Racial Color-Blindness: Just as Bad As Regular Blindness

There is a common hypothesis, becoming increasingly popular on the eve of Obama’s election (an important step forward in the history of race relations and a major change from the last eight years of Republican neo-conservative decimation, but hardly a revolutionary or progressive vanguard-to-be), that likes to call itself “color-blind”. The reasoning goes somewhat like this: “The foundation of racism is seeing race, recognizing ethnic and racial groups. So if we want to end racism, we have to be color-blind. We have to stop seeing race or talking about race. And that means we can’t do affirmative action or talk about racism, because that’s just bringing back the problem. Nope. We’re all Americans here. After all, I don’t see race, and if you do, you must be a racist.” I call it the Colbert hypothesis or position on race, after Stephen Colbert’s brilliant reducio ad absurdum parody of this argument.

The fact that such an idiotic position can become remotely commonplace says nothing but that a lot of Americans will accept whatever is spoonfed to them thanks to not having been immersed in the critical thinking and resistance environments that might engender different outcomes.

Let’s begin with the quibbles first. Race doesn’t come from seeing race any more than sexism comes from seeing gender and sex or classism comes from seeing the poor. It comes from attaching onus, by definition. It is perfectly possible and indeed quite common for people to honor each other’s racial, cultural and ethnic backgrounds without being divisive, insulting, racist, offensive or attaching stigma and stereotypes to the discussion.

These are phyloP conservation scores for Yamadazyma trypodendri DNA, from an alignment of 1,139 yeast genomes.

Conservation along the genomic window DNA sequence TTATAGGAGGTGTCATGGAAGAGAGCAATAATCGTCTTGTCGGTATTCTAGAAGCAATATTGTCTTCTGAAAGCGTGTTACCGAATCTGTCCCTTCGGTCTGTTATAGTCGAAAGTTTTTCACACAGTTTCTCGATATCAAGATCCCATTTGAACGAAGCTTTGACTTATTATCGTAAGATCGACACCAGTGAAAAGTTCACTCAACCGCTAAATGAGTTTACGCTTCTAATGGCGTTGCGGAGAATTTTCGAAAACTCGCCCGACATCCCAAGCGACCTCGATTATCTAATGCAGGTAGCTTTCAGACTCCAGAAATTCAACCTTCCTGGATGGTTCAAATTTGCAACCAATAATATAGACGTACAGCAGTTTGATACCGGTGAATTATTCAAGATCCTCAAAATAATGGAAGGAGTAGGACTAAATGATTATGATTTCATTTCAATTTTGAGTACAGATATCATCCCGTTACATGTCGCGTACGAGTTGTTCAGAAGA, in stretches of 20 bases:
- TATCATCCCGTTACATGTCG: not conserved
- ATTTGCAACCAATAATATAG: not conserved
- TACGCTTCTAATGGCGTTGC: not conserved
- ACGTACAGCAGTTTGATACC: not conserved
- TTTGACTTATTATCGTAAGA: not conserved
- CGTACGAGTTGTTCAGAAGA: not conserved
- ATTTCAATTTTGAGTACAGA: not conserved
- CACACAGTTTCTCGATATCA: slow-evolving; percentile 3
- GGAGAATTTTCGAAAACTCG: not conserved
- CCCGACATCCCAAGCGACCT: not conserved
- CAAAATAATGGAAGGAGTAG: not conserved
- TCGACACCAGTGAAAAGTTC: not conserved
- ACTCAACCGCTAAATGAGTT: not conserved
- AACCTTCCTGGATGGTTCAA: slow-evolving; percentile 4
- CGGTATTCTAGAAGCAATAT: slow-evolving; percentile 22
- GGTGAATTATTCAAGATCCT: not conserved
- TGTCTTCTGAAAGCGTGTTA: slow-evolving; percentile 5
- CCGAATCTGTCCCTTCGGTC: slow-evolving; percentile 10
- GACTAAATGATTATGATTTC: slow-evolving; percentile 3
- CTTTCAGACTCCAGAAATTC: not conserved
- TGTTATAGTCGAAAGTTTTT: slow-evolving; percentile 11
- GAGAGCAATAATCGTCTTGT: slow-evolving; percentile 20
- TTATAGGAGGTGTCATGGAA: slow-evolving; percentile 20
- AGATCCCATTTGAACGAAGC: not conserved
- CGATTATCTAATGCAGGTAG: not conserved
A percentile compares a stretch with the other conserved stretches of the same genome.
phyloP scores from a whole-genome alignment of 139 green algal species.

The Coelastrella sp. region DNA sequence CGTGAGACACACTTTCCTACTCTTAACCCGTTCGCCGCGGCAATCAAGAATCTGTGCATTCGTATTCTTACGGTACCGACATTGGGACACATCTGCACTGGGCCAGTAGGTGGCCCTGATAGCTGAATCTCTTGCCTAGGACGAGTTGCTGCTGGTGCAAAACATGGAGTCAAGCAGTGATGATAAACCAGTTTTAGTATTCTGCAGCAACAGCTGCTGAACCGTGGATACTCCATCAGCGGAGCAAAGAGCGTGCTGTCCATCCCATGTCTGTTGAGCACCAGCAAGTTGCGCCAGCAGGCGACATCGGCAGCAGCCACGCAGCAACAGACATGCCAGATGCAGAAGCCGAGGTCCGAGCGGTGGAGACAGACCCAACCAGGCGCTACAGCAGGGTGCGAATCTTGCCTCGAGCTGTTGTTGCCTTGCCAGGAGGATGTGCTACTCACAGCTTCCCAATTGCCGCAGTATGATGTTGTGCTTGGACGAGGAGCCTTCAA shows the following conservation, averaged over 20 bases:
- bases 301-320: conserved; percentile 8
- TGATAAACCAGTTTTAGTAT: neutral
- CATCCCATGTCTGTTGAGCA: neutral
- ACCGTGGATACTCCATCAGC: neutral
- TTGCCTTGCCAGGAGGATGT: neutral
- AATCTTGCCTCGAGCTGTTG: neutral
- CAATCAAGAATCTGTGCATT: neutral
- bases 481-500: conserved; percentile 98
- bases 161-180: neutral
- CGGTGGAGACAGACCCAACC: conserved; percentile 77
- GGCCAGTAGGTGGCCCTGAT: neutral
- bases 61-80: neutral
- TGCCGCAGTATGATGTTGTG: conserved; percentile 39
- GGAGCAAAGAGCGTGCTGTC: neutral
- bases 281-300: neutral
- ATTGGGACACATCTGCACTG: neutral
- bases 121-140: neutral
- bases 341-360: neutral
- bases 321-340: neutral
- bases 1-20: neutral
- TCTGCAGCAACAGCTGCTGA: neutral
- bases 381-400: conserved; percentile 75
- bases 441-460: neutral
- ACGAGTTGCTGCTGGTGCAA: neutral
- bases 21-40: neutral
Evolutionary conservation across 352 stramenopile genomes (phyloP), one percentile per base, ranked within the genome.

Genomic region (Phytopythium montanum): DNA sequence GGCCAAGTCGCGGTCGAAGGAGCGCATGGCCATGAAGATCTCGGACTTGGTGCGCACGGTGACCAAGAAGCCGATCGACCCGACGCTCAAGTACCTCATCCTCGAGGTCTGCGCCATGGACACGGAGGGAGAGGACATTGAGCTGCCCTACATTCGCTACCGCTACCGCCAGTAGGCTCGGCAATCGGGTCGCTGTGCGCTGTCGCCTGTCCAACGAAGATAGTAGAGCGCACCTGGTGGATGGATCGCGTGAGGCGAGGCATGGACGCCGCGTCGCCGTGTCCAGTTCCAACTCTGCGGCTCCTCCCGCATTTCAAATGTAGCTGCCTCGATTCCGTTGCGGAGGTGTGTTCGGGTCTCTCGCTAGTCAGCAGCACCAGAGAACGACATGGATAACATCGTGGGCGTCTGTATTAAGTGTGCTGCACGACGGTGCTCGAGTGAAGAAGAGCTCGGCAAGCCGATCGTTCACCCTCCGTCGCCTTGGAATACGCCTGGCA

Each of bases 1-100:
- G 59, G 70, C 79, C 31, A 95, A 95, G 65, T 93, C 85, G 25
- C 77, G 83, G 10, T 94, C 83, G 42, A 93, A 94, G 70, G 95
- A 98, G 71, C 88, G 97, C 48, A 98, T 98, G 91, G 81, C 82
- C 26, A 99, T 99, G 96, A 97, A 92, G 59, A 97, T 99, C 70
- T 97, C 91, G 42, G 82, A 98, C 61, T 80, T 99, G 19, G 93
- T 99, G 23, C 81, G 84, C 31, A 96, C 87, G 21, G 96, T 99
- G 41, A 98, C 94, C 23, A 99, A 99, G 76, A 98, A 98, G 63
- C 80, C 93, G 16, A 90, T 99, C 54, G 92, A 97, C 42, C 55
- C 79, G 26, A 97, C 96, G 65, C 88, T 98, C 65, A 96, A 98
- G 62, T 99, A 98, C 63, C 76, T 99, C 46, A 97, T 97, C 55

Also, there is no we. Due to the existence of a racial caste system and a racialized opportunity structure, “we” has always only referred to white folks or black folks, never both at the same time. (Note that, of course, a progressive activist can use “we” to refer to the poor and therefore the white AND the black poor, but this is not what I’m talking about. Such an activist will be the first to point out that, in that parallel class instance, there is no such thing as “we” either, since the rich and the poor have diametrically opposed class interests).

Now, let’s get to the core problem with the argument. It is two fold. First: Color-blindness is an impossibility. Socialization, history and the institutional facts on the ground make being honestly color-blind quixotic. But, second: Were it possible, it would be a disability, just like, well, red-green color-blindness.

For the first: Implicit Attitude Tests conducted by, among others, Professor Brian Nosek and his partners Tony Greenwald and Mahzarin Banaji, have shown that whites tend to associate negative words and concepts with black faces. Even progressive whites often do this. Though I myself scored well on the IAT, actually associating black faces positively, this is clearly not the majority. But Nosek is only demonstrating scientifically what decades of sociology as well as the results of common sense and activism makes clear: People have prejudicial notions deeply socialized, from ethnic slurs to various stereotypes. This makes sense: They’re part of history, part of common parlance, part of the way we talk to each other.

There’s no problem with this, per se. These attitudes, stereotypes and concepts can be battled with consciousness and awareness. But that’s the point: It requires one to be conscious.

The “color-blindness” school thus, far from denying or reducing racism, actually allows it to flourish, by prevent the consciousness that would allow us to question subconscious stereotypes and implicit beliefs. An employer may pretend to be color-blind, but when it comes to evaluating resum├ęs, he simply won’t give the applications with the black-sounding names as much attention or time.

And, of course, how many times have any of us, even those who do believe in color-blindness, heard someone say, “I’m not a racist, but.. [some incredibly racist statement]?” Undoubtedly plenty, especially those who engage in any anti-racist activism.

Simply put: It is impossible to be color-blind in a racist society. And anyone with pretenses to the contrary is not only lying to themselves and everyone else by extension, but is also perpetuating racism.